This is another in a series of profiles of health care professionals who have benefited from the Massachusetts Loan Repayment Program (MLRP). The MLRP works to increase access to comprehensive primary care in underserved areas, by providing up to $50,000 towards outstanding educational loans for health professionals who commit to work at an eligible health care organization for two full-time years.
Coming from a family of doctors, Dr. Caroline Clerisme was inspired to become a physician. As a child in Haiti, Dr. Clerisme enjoyed seeing how her mother, a dermatologist, interacted with and cared for her patients. Her own positive experience with her orthodontist and braces led Caroline to pursue a degree in dentistry – first by completing her undergraduate studies at Suffolk University and and then receiving her degree in dentistry from Tufts University School of Dental Medicine.
During her fourth year in dental school, Caroline worked an externship at a community health center in Plainfield, Vermont, where the patient population was low-income and overwhelmingly underserved. Many of the patients had to travel long distances to receive care, either by car or even by foot. Dr. Clerisme found this experience to be both professionally and personally rewarding.
In September of 2011, Dr. Clerisme began working as a general dentist at the Fitchburg Community Health Center, where today she is the site’s lead dentist. Dr. Clerisme also serves as a supervising dentist for the dental hygiene program at Mount Wachusett Community College. At the community health center, she treats patients of all ages, with care ranging from preventive, to restorative, to emergency visits. Her patient population is heavily comprised of persons of low socioeconomic status, speaking a wide array of languages, all with varying ethnic backgrounds. Dr. Clerisme is fortunate to speak French, Haitian Creole, and some Spanish, languages spoken by many of her patients. Caroline feels that her ability to communicate in patients’ primary language helps her to deliver better care. In addition to treating patients’ dental needs, Dr. Clerisme also teaches patients how to improve their oral health habits through good oral hygiene practices, combined with proper nutrition and diet.
Speaking about the Fitchburg Community Health Center, Dr. Clerisme says, “I love it there; I am blessed and fortunate to have found such a great job.” The center is composed of providers from many different cultural and ethnic backgrounds. This provides for an improved clinical experience for the health center’s non-English speaking patients, many of whom feel more comfortable being treated by a dentist from a similar culture.
“Every day is different at the center,” Dr. Clerisme told us, “I don’t really have a typical day and each day comes with its own challenges.” One of the biggest challenges she faces is her patients’ fear of the dentist. For many patients, this is their first time visiting a dentist in the United States, and they do not know what to expect. Dr. Clerisme overcomes this barrier by ensuring that her patients feel comfortable, and explaining each procedure in step-by-step detail.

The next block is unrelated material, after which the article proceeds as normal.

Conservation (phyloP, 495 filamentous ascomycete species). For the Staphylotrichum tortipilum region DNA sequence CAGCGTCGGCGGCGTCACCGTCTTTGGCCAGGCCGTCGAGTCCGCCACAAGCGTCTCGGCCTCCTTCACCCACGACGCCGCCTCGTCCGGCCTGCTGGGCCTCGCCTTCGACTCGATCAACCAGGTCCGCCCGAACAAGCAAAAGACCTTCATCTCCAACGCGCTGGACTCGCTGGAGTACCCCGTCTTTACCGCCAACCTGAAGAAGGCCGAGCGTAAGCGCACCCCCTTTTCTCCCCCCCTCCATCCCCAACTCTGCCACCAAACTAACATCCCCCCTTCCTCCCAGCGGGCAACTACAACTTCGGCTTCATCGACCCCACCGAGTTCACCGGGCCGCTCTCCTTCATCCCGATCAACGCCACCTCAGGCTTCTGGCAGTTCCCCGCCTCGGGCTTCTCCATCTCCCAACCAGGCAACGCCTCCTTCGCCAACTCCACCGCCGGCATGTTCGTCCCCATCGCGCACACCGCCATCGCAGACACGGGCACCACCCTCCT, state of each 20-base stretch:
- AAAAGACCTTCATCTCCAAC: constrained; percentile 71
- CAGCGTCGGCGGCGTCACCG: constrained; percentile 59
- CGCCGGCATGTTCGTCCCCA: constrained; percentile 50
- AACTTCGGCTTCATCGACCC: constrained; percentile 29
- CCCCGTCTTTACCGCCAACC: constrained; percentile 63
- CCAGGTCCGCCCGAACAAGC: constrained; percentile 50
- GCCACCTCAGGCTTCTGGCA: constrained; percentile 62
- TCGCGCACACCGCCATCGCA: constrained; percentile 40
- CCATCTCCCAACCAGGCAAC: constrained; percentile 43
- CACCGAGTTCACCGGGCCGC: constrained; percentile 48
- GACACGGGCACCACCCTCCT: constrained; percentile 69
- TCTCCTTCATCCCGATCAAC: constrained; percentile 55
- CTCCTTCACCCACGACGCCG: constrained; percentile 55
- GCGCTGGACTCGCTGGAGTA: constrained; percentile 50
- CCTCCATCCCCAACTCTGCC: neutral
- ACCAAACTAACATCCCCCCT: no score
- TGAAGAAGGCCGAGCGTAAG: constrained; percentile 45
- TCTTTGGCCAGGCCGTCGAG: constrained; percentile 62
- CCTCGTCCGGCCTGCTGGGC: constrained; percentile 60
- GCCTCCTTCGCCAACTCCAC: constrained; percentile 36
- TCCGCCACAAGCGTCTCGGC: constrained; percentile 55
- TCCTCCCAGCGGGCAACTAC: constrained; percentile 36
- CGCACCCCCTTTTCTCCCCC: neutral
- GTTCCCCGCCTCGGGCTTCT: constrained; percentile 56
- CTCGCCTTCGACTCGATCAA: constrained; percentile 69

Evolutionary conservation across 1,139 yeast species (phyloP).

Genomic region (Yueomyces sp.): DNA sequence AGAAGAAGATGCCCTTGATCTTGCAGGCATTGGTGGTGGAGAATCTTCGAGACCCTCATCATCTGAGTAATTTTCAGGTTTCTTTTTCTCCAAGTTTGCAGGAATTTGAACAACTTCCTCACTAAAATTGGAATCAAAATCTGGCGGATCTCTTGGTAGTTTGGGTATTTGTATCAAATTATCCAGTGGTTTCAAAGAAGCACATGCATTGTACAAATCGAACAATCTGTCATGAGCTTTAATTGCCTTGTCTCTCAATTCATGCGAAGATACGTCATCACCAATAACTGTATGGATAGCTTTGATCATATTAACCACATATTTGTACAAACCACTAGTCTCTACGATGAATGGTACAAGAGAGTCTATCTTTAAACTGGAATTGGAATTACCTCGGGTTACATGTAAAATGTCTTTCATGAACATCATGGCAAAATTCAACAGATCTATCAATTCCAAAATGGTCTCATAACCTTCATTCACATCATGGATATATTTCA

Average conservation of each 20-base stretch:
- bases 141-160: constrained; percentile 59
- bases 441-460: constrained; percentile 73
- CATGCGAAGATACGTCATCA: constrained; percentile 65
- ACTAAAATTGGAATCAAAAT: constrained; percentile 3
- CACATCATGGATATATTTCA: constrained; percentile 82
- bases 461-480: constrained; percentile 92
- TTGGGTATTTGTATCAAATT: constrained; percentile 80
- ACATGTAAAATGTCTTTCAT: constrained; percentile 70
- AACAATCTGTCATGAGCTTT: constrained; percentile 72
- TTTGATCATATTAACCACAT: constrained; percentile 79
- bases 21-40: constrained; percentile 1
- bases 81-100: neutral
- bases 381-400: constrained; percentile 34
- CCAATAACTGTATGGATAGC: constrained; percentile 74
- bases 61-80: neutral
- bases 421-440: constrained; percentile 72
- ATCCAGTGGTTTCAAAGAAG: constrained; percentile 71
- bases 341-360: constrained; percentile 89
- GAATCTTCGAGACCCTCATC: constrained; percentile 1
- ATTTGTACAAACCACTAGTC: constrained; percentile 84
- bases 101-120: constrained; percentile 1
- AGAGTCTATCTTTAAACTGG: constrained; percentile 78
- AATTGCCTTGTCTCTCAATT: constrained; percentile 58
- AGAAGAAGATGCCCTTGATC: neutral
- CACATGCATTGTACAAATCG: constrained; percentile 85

While searching for positions following her graduation from dental school, Dr. Clerisme knew she wanted to work with underserved populations, but could not ignore her educational loan debt. Through her online searches regarding loan repayment programs Dr. Clerisme discovered the Massachusetts Loan Repayment Program (MLRP). Soon after she was hired at the Fitchburg Community Health Center, she applied and was accepted to the MLRP. “I was excited, blessed, and humbled to have been a recipient,” she says.
“I am thankful there are loan repayment programs, because they definitely encourage providers who have loans to be able to give back to the community by caring for people of lower socioeconomic status,” she says. In conclusion, she adds, “I really love dentistry and working at the health center, and the MLRP has allowed me to enjoy my work even more by relieving some financial stress.”
Working Together to Prevent Falls Among Older Adults posted on Sep 22
Falls among older adults (age 65+) are a major public health challenge. In Massachusetts, there are nearly 50,000 emergency room visits each year for fall-related injuries. These injuries, which can include broken bones and traumatic brain injuries, are also very expensive to treat. In 2014, …Continue Reading Working Together to Prevent Falls Among Older Adults
Got Temp Workers? Make Sure They’re Trained posted on Sep 20
When you say ‘temp worker’, many people picture a receptionist filling in while a company’s employee is on vacation or out sick. Back in the day that was what the temp industry looked like. (I remember working as a temp in an office during summer …Continue Reading Got Temp Workers? Make Sure They’re Trained
Highlights of the September 14th Public Health Council Meeting posted on Sep 14
The September 14th meeting of the Public Health Council included a vote on one Determination of Need request, followed by a series of information presentations on the current status of various proposed regulatory amendments. First, the Council took up a Determination of Need application from Nantucket …Continue Reading Highlights of the September 14th Public Health Council Meeting